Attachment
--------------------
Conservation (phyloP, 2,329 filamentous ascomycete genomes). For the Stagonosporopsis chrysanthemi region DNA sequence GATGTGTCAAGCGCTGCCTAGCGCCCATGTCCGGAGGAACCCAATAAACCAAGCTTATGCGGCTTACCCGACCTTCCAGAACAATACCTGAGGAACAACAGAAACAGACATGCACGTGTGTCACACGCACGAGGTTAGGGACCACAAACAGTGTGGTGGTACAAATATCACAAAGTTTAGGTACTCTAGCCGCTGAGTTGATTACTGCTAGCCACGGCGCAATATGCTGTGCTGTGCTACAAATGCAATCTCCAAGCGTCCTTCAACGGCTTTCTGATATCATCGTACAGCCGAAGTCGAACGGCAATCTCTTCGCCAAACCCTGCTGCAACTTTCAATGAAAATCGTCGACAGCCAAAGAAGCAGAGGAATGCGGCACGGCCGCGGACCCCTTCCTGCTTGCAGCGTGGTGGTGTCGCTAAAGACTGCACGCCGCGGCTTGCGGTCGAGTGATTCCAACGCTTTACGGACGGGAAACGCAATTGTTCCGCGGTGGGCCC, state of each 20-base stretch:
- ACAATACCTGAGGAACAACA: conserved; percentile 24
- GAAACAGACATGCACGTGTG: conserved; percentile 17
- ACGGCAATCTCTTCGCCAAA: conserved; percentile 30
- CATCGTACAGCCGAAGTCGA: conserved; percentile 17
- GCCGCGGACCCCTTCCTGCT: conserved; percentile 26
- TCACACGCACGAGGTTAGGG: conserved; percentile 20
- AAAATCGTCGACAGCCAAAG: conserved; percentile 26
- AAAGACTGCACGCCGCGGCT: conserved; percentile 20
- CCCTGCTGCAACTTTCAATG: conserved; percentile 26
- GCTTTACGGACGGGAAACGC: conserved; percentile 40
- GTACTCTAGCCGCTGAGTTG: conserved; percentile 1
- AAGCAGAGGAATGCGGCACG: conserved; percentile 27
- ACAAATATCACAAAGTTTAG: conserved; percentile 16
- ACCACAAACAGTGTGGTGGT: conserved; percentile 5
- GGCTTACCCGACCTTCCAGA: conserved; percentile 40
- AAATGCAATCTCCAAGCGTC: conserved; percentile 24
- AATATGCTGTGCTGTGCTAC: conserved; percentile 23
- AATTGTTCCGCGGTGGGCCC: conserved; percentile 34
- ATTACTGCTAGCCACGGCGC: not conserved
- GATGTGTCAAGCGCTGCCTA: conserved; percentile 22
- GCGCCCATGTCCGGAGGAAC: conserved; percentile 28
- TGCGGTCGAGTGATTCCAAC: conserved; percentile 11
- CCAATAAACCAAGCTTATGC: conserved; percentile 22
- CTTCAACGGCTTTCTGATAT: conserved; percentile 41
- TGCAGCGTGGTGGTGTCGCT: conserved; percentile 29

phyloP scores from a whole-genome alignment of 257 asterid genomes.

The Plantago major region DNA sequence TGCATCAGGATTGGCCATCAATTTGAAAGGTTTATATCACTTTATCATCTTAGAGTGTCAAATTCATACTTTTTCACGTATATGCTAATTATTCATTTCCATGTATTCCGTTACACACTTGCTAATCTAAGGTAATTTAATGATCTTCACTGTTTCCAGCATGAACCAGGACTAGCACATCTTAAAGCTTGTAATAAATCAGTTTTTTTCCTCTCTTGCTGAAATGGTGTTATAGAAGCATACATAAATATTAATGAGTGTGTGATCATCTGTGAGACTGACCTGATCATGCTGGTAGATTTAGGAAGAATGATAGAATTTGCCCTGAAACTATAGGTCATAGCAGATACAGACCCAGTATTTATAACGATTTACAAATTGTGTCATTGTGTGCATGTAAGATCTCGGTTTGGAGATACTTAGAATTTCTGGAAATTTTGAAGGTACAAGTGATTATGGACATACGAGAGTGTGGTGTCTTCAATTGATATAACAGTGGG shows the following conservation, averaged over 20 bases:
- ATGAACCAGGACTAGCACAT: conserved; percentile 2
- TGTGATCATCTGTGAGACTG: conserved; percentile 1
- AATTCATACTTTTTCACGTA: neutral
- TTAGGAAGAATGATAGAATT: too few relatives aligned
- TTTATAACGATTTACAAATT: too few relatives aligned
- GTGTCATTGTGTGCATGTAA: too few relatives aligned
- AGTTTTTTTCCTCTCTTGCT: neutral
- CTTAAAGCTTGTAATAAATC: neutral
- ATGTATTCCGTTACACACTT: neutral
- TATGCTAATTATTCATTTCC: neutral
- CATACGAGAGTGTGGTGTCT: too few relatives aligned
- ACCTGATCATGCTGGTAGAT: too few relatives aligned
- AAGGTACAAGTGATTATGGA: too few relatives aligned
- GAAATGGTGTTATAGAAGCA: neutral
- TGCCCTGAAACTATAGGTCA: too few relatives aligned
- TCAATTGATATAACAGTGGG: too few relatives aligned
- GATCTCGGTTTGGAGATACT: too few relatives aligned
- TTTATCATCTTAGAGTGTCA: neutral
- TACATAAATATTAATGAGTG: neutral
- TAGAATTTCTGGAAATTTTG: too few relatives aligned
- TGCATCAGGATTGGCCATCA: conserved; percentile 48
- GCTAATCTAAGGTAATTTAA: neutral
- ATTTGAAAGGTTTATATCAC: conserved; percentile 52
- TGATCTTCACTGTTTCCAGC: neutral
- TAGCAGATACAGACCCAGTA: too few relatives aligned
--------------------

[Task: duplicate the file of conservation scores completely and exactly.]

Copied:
Conservation (phyloP, 2,329 filamentous ascomycete genomes). For the Stagonosporopsis chrysanthemi region DNA sequence GATGTGTCAAGCGCTGCCTAGCGCCCATGTCCGGAGGAACCCAATAAACCAAGCTTATGCGGCTTACCCGACCTTCCAGAACAATACCTGAGGAACAACAGAAACAGACATGCACGTGTGTCACACGCACGAGGTTAGGGACCACAAACAGTGTGGTGGTACAAATATCACAAAGTTTAGGTACTCTAGCCGCTGAGTTGATTACTGCTAGCCACGGCGCAATATGCTGTGCTGTGCTACAAATGCAATCTCCAAGCGTCCTTCAACGGCTTTCTGATATCATCGTACAGCCGAAGTCGAACGGCAATCTCTTCGCCAAACCCTGCTGCAACTTTCAATGAAAATCGTCGACAGCCAAAGAAGCAGAGGAATGCGGCACGGCCGCGGACCCCTTCCTGCTTGCAGCGTGGTGGTGTCGCTAAAGACTGCACGCCGCGGCTTGCGGTCGAGTGATTCCAACGCTTTACGGACGGGAAACGCAATTGTTCCGCGGTGGGCCC, state of each 20-base stretch:
- ACAATACCTGAGGAACAACA: conserved; percentile 24
- GAAACAGACATGCACGTGTG: conserved; percentile 17
- ACGGCAATCTCTTCGCCAAA: conserved; percentile 30
- CATCGTACAGCCGAAGTCGA: conserved; percentile 17
- GCCGCGGACCCCTTCCTGCT: conserved; percentile 26
- TCACACGCACGAGGTTAGGG: conserved; percentile 20
- AAAATCGTCGACAGCCAAAG: conserved; percentile 26
- AAAGACTGCACGCCGCGGCT: conserved; percentile 20
- CCCTGCTGCAACTTTCAATG: conserved; percentile 26
- GCTTTACGGACGGGAAACGC: conserved; percentile 40
- GTACTCTAGCCGCTGAGTTG: conserved; percentile 1
- AAGCAGAGGAATGCGGCACG: conserved; percentile 27
- ACAAATATCACAAAGTTTAG: conserved; percentile 16
- ACCACAAACAGTGTGGTGGT: conserved; percentile 5
- GGCTTACCCGACCTTCCAGA: conserved; percentile 40
- AAATGCAATCTCCAAGCGTC: conserved; percentile 24
- AATATGCTGTGCTGTGCTAC: conserved; percentile 23
- AATTGTTCCGCGGTGGGCCC: conserved; percentile 34
- ATTACTGCTAGCCACGGCGC: not conserved
- GATGTGTCAAGCGCTGCCTA: conserved; percentile 22
- GCGCCCATGTCCGGAGGAAC: conserved; percentile 28
- TGCGGTCGAGTGATTCCAAC: conserved; percentile 11
- CCAATAAACCAAGCTTATGC: conserved; percentile 22
- CTTCAACGGCTTTCTGATAT: conserved; percentile 41
- TGCAGCGTGGTGGTGTCGCT: conserved; percentile 29

phyloP scores from a whole-genome alignment of 257 asterid genomes.

The Plantago major region DNA sequence TGCATCAGGATTGGCCATCAATTTGAAAGGTTTATATCACTTTATCATCTTAGAGTGTCAAATTCATACTTTTTCACGTATATGCTAATTATTCATTTCCATGTATTCCGTTACACACTTGCTAATCTAAGGTAATTTAATGATCTTCACTGTTTCCAGCATGAACCAGGACTAGCACATCTTAAAGCTTGTAATAAATCAGTTTTTTTCCTCTCTTGCTGAAATGGTGTTATAGAAGCATACATAAATATTAATGAGTGTGTGATCATCTGTGAGACTGACCTGATCATGCTGGTAGATTTAGGAAGAATGATAGAATTTGCCCTGAAACTATAGGTCATAGCAGATACAGACCCAGTATTTATAACGATTTACAAATTGTGTCATTGTGTGCATGTAAGATCTCGGTTTGGAGATACTTAGAATTTCTGGAAATTTTGAAGGTACAAGTGATTATGGACATACGAGAGTGTGGTGTCTTCAATTGATATAACAGTGGG shows the following conservation, averaged over 20 bases:
- ATGAACCAGGACTAGCACAT: conserved; percentile 2
- TGTGATCATCTGTGAGACTG: conserved; percentile 1
- AATTCATACTTTTTCACGTA: neutral
- TTAGGAAGAATGATAGAATT: too few relatives aligned
- TTTATAACGATTTACAAATT: too few relatives aligned
- GTGTCATTGTGTGCATGTAA: too few relatives aligned
- AGTTTTTTTCCTCTCTTGCT: neutral
- CTTAAAGCTTGTAATAAATC: neutral
- ATGTATTCCGTTACACACTT: neutral
- TATGCTAATTATTCATTTCC: neutral
- CATACGAGAGTGTGGTGTCT: too few relatives aligned
- ACCTGATCATGCTGGTAGAT: too few relatives aligned
- AAGGTACAAGTGATTATGGA: too few relatives aligned
- GAAATGGTGTTATAGAAGCA: neutral
- TGCCCTGAAACTATAGGTCA: too few relatives aligned
- TCAATTGATATAACAGTGGG: too few relatives aligned
- GATCTCGGTTTGGAGATACT: too few relatives aligned
- TTTATCATCTTAGAGTGTCA: neutral
- TACATAAATATTAATGAGTG: neutral
- TAGAATTTCTGGAAATTTTG: too few relatives aligned
- TGCATCAGGATTGGCCATCA: conserved; percentile 48
- GCTAATCTAAGGTAATTTAA: neutral
- ATTTGAAAGGTTTATATCAC: conserved; percentile 52
- TGATCTTCACTGTTTCCAGC: neutral
- TAGCAGATACAGACCCAGTA: too few relatives aligned